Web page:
Alfonso XI of Castile: The Vicious King

Alfonso XI of Castile
August 13, 1311 – March 26, 1350

Alfonso XI of Castile was born on August 13, 1311, in Salamanca, Castile. The son of King Ferdinand IV and Queen Constance of Portugal, the prince succeeded his father at only a year old. Due to his young age, a regency formed of royal relatives to govern on his behalf. However, several members, including Queen Constance, died over a 14-year period. As a result of the regency’s instability, three relatives split Castile amongst themselves in 1319, causing chaos in the kingdom. During this time, the nobility fought amongst themselves as the Moors (Muslims) raided Castile with little resistance.

In 1325, Alfonso XI came of age and began ruling independently. The 14-year-old king inherited a kingdom in turmoil with many enemies seeking to contain royal authority. Scarred by his traumatic childhood, a determined Alfonso focused on crushing his enemies. To this end, the king ordered many executions of potential enemies, including his uncle, John. John had been of the three men who carved up Castile in 1319. Seeking revenge for his betrayal, the king had his uncle assassinated in 1326.

John’s death did little to calm Alfonso XI’s bloodlust. The king filled his government with lower-class men to strengthen the monarchy’s power. By doing this, Alfonso gained the loyalty of these men and prevented nobles from holding positions. Alfonso also made an agreement with the Cortes (government assembly). The Cortes supported the king against the nobility in exchange for more political power. In turn, Alfonso had many nobles executed in cold blood.

Personal Life

Afonso IV of Portugal
Afonso IV of Portugal

In 1325, Alfonso XI of Castile married Constanza Manuel. However, the marriage only lasted two years before being annulled. The following year, Alfonso married Princess Maria, eldest daughter of King Afonso IV of Portugal. The marriage itself sealed an alliance between Castile and Portugal. Despite the importance of the marriage, the king treated his wife poorly.

In 1330, Alfonso XI took Eleanor de Guzman, a Castilian noblewoman, as his mistress. To make matters worse, the king openly flaunted his affair, embarrassing his wife. After the birth of his heir, Prince Peter, in 1334, Alfonso abandoned Maria in favor of Eleanor. Outraged at his cruelty, Afonso IV threatened to end his alliance with the king unless he returned to Maria. Taking the threat seriously, Alfonso reluctantly left Eleanor. However, the king soon returned to his mistress and their many children.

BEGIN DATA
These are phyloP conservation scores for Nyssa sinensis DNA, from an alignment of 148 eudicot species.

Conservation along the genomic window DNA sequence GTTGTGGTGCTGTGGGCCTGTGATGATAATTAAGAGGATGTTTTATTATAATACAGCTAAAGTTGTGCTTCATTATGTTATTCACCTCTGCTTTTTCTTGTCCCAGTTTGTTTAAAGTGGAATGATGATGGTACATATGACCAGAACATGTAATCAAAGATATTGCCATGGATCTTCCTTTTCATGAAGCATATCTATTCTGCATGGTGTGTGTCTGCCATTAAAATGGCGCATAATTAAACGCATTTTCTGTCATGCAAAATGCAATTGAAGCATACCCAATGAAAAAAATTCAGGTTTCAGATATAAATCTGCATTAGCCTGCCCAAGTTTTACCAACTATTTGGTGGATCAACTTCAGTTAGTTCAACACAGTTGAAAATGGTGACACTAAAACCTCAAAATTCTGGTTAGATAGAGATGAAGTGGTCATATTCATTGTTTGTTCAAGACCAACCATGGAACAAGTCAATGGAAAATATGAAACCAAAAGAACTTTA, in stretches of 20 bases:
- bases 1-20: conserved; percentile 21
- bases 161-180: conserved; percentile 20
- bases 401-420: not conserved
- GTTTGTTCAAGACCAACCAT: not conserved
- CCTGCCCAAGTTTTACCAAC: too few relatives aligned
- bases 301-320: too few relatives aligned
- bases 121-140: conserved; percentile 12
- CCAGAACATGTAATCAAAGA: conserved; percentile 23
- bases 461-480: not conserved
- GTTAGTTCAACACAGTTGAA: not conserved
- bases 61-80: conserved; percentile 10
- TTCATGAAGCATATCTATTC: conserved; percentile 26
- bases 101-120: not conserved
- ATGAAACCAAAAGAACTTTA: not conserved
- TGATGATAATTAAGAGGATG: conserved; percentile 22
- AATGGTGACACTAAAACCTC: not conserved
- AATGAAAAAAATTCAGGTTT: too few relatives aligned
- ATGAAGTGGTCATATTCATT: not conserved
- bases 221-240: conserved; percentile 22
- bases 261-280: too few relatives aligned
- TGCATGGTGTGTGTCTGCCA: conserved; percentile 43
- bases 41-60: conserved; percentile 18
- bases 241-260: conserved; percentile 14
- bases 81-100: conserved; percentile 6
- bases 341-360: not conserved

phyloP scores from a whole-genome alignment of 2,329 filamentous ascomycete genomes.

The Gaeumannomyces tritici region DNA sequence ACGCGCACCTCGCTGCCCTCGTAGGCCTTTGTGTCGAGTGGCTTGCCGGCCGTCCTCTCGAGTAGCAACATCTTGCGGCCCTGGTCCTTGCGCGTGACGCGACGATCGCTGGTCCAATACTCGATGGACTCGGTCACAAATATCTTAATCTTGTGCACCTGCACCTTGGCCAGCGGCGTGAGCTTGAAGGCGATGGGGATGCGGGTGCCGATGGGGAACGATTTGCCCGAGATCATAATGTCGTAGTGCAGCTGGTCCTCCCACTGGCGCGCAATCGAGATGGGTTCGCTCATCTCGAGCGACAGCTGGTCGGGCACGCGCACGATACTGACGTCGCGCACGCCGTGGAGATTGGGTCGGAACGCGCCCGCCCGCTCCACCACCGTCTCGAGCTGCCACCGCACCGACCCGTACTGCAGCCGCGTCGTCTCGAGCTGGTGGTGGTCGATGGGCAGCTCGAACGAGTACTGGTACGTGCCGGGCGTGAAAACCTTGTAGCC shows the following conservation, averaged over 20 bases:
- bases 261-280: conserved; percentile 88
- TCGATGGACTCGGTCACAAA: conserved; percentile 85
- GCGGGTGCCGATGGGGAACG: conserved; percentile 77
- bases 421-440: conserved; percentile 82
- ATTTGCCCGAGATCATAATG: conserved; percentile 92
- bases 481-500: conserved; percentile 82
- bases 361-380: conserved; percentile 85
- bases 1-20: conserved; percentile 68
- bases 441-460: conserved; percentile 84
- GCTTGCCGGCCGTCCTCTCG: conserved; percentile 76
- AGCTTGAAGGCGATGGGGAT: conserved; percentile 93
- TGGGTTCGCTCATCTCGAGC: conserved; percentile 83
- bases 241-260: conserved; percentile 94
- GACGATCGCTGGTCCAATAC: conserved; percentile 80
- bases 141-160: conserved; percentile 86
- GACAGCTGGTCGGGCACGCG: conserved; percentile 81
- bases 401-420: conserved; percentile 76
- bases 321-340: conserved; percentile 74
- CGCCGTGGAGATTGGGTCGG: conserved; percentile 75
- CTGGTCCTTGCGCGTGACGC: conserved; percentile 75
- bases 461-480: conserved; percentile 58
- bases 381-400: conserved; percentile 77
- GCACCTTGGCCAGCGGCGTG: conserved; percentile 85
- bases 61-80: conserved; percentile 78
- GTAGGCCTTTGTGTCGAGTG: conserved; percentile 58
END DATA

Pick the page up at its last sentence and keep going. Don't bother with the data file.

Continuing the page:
Foreign Policy

Conquest

After crushing the nobility and securing his throne, Alfonso XI turned his attention to the Moors. In 1340, the Marinid dynasty of Morocco had taken the Strait of Gibraltar and defeated a Castilian fleet at Algeciras. With the support of the Portuguese, Alfonso reversed the dynasty’s victories and re-took Algeciras after the Battle of Rio Salado in October. The Marinids returned to Africa upon his victory, never invading the Iberian Peninsula again.

Relationship With Other Kingdoms

Alfonso XI would maintain an alliance with Portugal until his death. Although strained at times due to his affair, the king understood the importance of having Portugal as his ally. Outside the Iberian Peninsula, England and France sought an alliance with Castile. Both kingdoms wanted the powerful Castilian navy on their side. Despite their offers, Alfonso remained distant and never committed to either kingdom.

Final Years

During the last decade of his reign, Alfonso XI continued living with his mistress, Eleanor. In the 1340s, the couple had four more children, bringing their total to ten. As the Black Death began making its way through Europe, the pandemic eventually arrived in Castile around 1349. At the time, the king was besieging Gibraltar, a fortified town held by the Moors. Alfonso refused to end the siege despite a breakout of plague in his camp. As a result, the king became infected and succumbed to the disease on March 26, 1350.

Conclusion

Alfonso XI of Castile had a progressive yet bloody reign. Despite his administrative success, the king’s viciousness caused many deaths and the mistreatment of his wife. Alfonso’s favoritism towards his mistress led to her execution after his death by the vengeful queen. The bad blood between both factions only worsened after Eleanor’s execution. After his mother’s death, Henry engaged in a civil war against Maria’s son, Peter, for control of the throne.

Sources

Encyclopædia Britannica, inc. (n.d.). Alfonso XI. Encyclopædia Britannica. Retrieved March 4, 2022, from https://www.britannica.com/biography/Alfonso-XI

TheBiography.us. (n.d.). Biography of Alfonso XI. king of Castilla y León . TheBiography.us. Retrieved February 4, 2022, from https://thebiography.us/en/alfonso-xi-rey-de-castilla-y-leon

ABOUT THE AUTHOR


Andy Tree

I'm a European history enthusiast who seeks to share his passion with others. I hope to inform and inspire readers with my posts!

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